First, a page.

When I first heard the news of this signing, two things entered my heard. One, that Isaiah Thomas was done as a member of the Kings. And two, that Darren Collison was going to be playing in a non-Chris Paul styled offense. That second thought had down on Collison as a fantasy prospect.
Collison was drafted as a first-round pick of the then-New Orleans Hornets in 2009 and was one of the stars of the fantasy season, filling in as the starter for an injured Chris Paul, putting up big, big numbers in his first year in the league. He almost single-handedly won my fantasy league that year, scooping him off the waiver-wire when Paul went down. With Paul healthy, Collison was traded to the Pacers at the end of that season and he became the starting point guard. The general perception, mine included, was that Collison sucked as a starter — both in Indiana and when he was subsequently traded to the Mavericks in 2012. BUt upon looking over the numbers, he has actually been fairly consistent throughout his stints as a starter or as Paul’s backup, either in New Orleans or Los Angeles. Let’s take a look at the numbers Collison put up last season, as the backup point guard, but also having stints starting at both guard slots due to injury.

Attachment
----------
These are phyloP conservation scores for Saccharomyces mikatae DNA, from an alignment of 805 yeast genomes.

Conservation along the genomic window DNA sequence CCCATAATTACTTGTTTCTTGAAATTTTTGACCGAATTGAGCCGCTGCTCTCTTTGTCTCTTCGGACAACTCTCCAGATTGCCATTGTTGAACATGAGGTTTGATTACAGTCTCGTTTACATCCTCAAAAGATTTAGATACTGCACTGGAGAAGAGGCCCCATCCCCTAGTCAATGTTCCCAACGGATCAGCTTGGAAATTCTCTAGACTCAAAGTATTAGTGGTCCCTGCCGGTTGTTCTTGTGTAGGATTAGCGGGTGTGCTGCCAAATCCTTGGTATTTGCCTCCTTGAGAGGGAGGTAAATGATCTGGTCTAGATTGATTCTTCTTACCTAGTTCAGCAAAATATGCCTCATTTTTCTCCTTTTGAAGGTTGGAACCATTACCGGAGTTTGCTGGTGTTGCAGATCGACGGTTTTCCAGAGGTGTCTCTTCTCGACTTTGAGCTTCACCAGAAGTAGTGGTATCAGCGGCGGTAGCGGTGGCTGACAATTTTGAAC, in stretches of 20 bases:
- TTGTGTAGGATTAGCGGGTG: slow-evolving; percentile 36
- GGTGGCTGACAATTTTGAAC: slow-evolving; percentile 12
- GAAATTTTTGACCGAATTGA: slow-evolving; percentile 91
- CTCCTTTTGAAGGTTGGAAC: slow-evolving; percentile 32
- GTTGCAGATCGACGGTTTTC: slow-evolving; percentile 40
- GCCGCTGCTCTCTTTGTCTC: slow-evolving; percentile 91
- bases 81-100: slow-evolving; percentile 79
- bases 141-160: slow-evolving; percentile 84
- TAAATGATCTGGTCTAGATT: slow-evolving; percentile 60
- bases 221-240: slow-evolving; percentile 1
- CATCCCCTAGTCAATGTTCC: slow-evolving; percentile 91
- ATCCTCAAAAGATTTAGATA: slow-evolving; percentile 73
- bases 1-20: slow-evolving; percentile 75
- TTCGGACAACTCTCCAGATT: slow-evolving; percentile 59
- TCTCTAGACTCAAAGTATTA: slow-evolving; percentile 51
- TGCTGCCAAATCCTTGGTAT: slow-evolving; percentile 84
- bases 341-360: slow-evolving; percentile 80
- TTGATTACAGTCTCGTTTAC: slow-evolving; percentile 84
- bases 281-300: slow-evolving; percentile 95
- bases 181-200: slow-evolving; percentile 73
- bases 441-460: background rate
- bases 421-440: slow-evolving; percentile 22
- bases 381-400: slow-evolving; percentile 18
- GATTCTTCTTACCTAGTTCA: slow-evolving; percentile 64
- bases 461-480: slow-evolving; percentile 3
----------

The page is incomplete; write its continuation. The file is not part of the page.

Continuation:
For a guy who averaged under 30 minutes a game, it’s mighty impressive that Collison was almost a top 100 player. If you factor in how he played when Paul was missing throughout January, he was probably a top 60 guy during that stretch. His value, as it has done throughout his career, came from assists, steals, free throw percentage and his low turnover rate.
The Kings signed Collison at a reasonable price — a reported $16 million over three years and it’s been reported that they brought him in to be the starter. How does this effect his fantasy value? Well, first thing to look at is his playing time. When he was last the starter in Dallas and Indiana, he averaged 29, 31 and 30 minutes per game, so I’d be expecting him to play around 31-32 minutes in Sacramento, with Ray McCallum backing him up.
Sacramento and the Clippers both played at a high pace last season, so there won’t be much of a change from that perspective and I can see the extra minutes bringing his stat line to look something like this
If Collison was able to post stats in that range, he’d be a top 100 player, someone you’d look to target in the ninth or tenth round. Of course, all of this changes if for some reason Sacramento brings back Thomas, but that seems a long shot at this stage.